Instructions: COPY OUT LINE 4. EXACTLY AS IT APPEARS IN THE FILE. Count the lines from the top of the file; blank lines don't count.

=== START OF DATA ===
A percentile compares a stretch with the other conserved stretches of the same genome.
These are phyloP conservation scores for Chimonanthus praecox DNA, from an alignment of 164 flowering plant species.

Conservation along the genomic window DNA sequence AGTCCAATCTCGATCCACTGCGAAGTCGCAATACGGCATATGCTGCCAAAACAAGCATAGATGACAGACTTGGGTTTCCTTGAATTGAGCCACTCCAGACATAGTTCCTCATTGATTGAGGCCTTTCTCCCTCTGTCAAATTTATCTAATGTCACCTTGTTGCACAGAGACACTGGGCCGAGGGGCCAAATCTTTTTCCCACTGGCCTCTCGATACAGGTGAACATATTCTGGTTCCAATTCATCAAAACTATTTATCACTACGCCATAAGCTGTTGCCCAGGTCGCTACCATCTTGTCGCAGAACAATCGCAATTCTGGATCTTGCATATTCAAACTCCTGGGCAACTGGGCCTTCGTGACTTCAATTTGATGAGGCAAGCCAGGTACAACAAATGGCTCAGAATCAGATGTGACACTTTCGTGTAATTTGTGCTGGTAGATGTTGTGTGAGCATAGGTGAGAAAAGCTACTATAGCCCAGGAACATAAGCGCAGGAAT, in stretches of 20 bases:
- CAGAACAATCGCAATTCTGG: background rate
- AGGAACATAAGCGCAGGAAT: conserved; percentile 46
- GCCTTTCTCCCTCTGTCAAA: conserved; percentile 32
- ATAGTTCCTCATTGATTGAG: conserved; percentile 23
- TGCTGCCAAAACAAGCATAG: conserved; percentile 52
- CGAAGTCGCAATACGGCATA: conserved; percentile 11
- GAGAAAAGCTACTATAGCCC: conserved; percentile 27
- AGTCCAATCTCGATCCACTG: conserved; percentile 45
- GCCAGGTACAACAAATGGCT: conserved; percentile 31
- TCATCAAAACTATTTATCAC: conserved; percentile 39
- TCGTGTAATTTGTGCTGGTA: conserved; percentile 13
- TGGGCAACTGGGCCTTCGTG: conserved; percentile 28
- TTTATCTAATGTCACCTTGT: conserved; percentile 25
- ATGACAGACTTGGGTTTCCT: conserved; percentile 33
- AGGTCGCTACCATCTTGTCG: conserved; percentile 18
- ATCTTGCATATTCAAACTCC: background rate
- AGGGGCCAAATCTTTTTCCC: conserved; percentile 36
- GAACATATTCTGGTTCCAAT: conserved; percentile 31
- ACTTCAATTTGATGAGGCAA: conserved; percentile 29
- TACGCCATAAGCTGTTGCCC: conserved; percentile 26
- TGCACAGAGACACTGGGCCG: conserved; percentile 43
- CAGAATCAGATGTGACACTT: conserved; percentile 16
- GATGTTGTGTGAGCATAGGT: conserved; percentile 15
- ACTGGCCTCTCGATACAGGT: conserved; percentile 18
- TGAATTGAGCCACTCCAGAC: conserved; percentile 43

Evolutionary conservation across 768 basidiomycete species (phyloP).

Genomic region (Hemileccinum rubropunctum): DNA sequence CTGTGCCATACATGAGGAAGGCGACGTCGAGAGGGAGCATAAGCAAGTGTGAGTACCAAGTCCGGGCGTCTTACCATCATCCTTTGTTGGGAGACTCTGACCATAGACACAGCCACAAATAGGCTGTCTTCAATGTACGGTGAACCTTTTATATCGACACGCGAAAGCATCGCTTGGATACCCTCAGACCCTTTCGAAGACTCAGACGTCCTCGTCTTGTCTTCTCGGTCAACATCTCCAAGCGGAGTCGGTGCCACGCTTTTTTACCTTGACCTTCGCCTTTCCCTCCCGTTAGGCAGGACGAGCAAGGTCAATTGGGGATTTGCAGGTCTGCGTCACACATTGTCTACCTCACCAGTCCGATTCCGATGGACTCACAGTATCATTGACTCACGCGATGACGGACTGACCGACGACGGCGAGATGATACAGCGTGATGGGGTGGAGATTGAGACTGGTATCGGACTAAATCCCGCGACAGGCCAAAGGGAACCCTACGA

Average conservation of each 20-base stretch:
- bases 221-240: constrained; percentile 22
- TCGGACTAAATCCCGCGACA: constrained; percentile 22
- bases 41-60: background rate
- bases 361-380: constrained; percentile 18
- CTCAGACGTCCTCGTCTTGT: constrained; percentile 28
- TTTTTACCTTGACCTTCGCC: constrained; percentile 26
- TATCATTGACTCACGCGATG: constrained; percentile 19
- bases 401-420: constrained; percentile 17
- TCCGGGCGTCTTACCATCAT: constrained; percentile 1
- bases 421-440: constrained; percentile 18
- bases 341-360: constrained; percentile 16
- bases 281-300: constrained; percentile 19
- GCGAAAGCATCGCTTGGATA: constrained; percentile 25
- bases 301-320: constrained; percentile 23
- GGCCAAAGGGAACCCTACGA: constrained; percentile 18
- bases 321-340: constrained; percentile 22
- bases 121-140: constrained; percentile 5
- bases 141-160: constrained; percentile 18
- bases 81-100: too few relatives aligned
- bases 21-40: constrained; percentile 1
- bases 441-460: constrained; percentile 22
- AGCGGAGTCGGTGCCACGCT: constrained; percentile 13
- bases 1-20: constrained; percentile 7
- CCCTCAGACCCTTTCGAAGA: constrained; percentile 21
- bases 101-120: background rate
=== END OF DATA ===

- CAGAACAATCGCAATTCTGG: background rate